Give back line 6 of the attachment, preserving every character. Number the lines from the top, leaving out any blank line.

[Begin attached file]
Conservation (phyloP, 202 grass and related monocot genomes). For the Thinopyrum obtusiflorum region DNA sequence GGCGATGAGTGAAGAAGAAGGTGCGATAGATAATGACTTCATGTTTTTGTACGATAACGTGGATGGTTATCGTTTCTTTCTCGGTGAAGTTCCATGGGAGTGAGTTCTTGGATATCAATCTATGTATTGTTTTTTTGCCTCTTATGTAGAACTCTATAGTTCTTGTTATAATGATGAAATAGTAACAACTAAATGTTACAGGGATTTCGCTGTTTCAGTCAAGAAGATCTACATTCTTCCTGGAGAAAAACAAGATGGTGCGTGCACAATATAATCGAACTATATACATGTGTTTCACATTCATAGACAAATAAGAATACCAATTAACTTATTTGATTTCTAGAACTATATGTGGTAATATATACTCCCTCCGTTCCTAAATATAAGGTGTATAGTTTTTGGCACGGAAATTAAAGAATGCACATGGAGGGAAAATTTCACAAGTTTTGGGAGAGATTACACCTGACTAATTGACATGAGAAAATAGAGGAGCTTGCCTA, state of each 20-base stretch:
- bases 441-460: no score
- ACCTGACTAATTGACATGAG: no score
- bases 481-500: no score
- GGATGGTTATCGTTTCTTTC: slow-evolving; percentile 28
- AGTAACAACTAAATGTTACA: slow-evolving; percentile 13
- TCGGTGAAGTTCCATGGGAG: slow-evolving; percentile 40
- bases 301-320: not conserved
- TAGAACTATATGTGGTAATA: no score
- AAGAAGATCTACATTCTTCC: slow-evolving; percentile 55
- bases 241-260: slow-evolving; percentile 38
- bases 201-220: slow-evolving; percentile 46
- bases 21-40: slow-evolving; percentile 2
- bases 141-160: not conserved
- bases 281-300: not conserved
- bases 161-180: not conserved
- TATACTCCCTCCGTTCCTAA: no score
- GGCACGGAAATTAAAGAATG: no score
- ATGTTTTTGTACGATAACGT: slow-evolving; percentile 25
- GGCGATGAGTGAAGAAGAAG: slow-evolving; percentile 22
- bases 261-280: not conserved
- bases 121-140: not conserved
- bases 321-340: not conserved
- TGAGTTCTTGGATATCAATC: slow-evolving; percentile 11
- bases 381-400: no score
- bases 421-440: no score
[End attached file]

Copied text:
- AGTAACAACTAAATGTTACA: slow-evolving; percentile 13